FIG. 3 is a side view of a single layer of FIG. 2, which shows optional through-hole connectors for conducting heat vertically rough the assembly; as seen in FIG. 3, the IC, consisting of a chip and carrier, may also be mounted using solder balls of relatively small pitch.
FIG. 4 is a perspective view of a bottom side of a substrate of FIG. 3, namely, which shows a thermal transport layer for dissipating heat laterally away from a chip that will contact the bottom side; solder balls are illustrated upon to bonding pads on the bottom side, with some solder balls (connected to the thermal transport layer) used for vertical heat transfer, and other solder balls (not connected to the thermal transport layer) used for vertical propagation of a logic bus throughout the assembly.
FIG. 5 is a top view of a portion of a substrate, which illustrates positioning of bonding pads with respect to through-hole connections.
FIG. 6 is a side view of a portion of the substrate of FIG. 5, taken along lines 6--6 of FIG. 5, and illustrates a routing of electrical connections within multiple layers of the substrate or PCB.
FIG. 7 is a perspective view of two layers of an assembly of FIG. 1, namely, a single layer seen in FIG. 2 with another, identical layer which has been mounted vertically above the single layer; an IC seen in FIG. 2 is now illustrated in phantom, as it lies between the two layers of FIG. 7.
FIG. 8 is a side view of a multiple chip assembly of FIG. 7, and indicates preferred use of solder balls to perform both interconnection of an IC to a corresponding substrate, as well as interconnection between adjacent substrates; the solder balls which connect substrates are seen as preferably mounting substrates flush against adjacent chips for peripheral thermal dissipation.
FIG. 9 is a side view of a multiple chip assembly of FIG. 1, including three layers which have been connected together, inverted, and mounted upon a printed circuit board ("PCB").
The invention summarized above and defined by the enumerated claims may be better understood by referring to the following detailed description, which should be read in conjunction with the accompanying drawings. This detailed description of a particular preferred embodiment, set out below to enable one to build and use one particular implementation of the invention, is not intended to limit the enumerated claims, but to serve as a particular example thereof. The particular example set out below is the preferred specific implementation of a multiple chip assembly, namely, one which uses solder balls to mount substrates above each other, notwithstanding the presence of chips or ICs there between. The invention, however, may also be applied to other types of systems as well.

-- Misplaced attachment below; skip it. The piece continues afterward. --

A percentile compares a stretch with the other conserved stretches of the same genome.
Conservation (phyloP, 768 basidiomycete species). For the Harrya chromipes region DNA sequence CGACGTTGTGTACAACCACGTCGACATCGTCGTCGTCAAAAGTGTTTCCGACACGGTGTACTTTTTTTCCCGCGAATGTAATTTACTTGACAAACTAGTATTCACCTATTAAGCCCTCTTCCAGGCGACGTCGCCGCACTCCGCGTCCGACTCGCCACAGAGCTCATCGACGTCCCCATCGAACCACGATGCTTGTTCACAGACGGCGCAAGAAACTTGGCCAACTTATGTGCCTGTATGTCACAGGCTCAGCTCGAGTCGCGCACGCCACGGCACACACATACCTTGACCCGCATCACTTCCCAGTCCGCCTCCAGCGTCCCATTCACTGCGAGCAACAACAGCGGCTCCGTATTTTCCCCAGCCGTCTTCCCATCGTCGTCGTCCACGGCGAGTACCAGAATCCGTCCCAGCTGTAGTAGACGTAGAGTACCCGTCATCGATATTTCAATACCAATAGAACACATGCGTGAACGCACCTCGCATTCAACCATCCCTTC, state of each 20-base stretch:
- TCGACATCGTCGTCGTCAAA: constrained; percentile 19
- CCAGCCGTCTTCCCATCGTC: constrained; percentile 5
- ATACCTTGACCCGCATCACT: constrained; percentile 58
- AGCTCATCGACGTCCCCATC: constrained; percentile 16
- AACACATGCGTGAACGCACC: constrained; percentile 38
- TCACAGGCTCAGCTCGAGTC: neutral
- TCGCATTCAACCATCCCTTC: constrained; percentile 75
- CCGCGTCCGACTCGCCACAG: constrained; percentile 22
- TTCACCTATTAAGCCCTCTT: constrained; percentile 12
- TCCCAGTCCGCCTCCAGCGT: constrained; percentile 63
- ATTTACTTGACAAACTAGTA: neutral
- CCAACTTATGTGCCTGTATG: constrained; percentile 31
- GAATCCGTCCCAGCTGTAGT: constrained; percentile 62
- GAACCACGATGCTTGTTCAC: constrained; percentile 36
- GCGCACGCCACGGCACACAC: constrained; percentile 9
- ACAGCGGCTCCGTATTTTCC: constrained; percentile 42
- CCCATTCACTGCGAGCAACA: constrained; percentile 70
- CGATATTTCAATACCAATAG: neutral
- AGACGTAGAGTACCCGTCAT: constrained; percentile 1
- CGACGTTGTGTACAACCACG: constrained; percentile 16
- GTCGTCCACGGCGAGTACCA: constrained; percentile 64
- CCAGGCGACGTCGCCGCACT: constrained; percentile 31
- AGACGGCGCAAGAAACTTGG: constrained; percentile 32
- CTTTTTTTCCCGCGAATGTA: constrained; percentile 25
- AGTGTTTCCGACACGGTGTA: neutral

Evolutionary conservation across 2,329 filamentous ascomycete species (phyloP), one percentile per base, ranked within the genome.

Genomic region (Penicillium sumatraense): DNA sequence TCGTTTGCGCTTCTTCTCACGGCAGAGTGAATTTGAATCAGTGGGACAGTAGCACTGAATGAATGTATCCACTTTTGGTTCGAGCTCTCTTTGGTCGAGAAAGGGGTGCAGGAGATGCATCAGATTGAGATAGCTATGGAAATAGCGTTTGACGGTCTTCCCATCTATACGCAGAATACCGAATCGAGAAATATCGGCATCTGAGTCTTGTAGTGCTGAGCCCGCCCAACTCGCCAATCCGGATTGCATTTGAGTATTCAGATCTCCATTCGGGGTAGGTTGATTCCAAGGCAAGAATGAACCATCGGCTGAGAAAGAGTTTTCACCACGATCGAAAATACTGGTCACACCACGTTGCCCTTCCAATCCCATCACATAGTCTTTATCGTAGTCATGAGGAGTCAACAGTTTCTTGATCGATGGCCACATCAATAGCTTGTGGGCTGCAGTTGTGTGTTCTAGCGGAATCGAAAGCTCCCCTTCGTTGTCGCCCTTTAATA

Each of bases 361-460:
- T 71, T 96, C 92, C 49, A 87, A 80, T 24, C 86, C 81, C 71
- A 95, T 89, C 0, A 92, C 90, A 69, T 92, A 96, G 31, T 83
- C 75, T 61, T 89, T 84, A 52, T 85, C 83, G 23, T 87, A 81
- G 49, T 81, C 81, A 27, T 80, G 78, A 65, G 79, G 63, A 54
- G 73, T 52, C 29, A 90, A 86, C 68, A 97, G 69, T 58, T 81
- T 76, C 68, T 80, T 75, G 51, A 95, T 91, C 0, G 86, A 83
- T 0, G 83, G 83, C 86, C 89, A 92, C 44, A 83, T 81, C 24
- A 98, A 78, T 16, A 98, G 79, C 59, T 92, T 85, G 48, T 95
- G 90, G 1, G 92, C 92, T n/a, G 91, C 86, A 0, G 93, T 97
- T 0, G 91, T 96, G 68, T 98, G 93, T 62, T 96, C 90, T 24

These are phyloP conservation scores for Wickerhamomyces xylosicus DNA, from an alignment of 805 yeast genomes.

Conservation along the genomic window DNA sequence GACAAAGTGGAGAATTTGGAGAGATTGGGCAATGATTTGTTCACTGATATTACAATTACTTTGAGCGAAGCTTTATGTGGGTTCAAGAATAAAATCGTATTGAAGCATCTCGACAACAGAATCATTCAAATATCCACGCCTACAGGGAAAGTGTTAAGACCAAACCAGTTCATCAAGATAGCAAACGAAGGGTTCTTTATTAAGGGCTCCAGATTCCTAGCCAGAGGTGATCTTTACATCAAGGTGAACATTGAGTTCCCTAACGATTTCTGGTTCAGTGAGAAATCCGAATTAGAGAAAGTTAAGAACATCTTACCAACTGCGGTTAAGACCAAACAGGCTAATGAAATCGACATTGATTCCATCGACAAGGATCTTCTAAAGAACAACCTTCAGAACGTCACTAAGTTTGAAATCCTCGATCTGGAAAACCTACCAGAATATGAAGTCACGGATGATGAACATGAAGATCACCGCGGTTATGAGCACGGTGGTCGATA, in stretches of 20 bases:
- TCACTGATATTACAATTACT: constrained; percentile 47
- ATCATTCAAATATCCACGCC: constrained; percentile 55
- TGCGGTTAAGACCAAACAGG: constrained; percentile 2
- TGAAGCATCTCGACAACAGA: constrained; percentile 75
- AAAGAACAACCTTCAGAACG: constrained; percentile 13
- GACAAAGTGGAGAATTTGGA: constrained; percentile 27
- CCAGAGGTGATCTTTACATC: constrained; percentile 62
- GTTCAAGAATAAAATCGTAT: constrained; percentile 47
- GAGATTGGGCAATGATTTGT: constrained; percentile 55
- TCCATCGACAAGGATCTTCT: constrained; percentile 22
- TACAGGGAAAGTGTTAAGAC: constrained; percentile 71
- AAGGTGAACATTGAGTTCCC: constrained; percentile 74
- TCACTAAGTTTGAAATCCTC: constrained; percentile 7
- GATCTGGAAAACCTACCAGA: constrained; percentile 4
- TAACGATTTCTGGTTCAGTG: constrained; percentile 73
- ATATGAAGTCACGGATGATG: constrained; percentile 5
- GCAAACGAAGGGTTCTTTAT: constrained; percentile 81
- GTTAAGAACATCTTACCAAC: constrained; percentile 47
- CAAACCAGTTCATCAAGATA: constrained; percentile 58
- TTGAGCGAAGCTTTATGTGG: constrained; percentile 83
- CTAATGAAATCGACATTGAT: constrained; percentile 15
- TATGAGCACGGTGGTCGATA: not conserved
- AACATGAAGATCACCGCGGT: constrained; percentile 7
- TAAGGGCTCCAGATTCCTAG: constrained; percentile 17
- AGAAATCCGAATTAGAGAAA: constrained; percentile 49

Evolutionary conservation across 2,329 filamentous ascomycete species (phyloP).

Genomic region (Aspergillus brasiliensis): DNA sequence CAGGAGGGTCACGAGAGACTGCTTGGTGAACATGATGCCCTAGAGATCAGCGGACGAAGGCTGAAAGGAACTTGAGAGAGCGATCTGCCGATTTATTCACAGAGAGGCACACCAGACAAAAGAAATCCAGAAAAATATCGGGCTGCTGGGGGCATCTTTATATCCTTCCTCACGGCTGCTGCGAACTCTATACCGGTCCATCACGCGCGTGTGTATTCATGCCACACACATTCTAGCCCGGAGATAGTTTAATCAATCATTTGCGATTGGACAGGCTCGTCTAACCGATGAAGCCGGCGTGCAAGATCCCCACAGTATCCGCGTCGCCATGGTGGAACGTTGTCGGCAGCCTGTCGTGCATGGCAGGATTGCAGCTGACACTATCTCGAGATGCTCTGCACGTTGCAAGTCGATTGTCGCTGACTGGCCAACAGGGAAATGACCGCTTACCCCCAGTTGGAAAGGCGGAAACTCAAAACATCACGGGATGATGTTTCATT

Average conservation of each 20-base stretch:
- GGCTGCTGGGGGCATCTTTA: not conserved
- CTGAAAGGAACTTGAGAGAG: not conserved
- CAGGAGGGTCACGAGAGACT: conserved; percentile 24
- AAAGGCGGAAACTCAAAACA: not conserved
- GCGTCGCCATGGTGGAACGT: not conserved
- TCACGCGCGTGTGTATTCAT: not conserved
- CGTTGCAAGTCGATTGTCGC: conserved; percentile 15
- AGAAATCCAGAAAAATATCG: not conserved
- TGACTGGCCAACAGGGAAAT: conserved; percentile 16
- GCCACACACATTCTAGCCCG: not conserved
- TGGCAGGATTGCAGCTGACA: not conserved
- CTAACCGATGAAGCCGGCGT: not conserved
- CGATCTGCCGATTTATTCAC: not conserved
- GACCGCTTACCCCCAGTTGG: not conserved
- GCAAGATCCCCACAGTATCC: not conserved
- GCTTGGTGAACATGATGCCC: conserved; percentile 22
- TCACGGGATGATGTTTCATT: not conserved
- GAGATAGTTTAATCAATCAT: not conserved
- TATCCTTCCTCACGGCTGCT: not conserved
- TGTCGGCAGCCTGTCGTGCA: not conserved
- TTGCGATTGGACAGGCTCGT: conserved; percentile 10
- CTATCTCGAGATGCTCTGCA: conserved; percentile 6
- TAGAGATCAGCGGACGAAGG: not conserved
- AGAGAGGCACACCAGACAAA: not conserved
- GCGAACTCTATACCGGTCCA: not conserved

I. Introduction To The Principal Parts.
In accordance with the present invention and as seen in FIG. 1, the preferred embodiment is a three-dimensional assembly 11 that features multiple integrated circuit ("IC") layers 13 which are vertically-stacked above one another. Each layer includes both an IC (seen in phantom in FIG. 1) and a supporting substrate 15, oriented such that the IC and supporting substrate face downward toward a printed circuit board ("PCB") 17. Each IC performs logic or storage functions in response to electrical signals, and these functions may be the same or different across multiple IC layers 13 of the assembly; that is to say, while the preferred embodiment is a memory module, with each layer having similar dynamic random access memory ("DRAM") ICs, different types of ICs can also be used (e.g., one layer having a microprocessor, a second layer having memory). FIG. 1 shows three IC layers which are all structurally and electrically connected together by a number of solder bumps 19, which also connect the assembly to the PCB 17. Although FIG. 1 shows only three IC layers, it should be understood that any number of IC layers can be stacked over the PCB. Also, the downward mounting of the IC layers 13 is one possible orientation, and the layers may also be oriented to face upward. The mounting of the assembly 11 with individual IC layer substrates 15 parallel to the PCB 19 is also not the only configuration contemplated by the present invention, which could feature ICs stacked along any direction, e.g., with substrates mounted to the PCB along one of their lateral edges.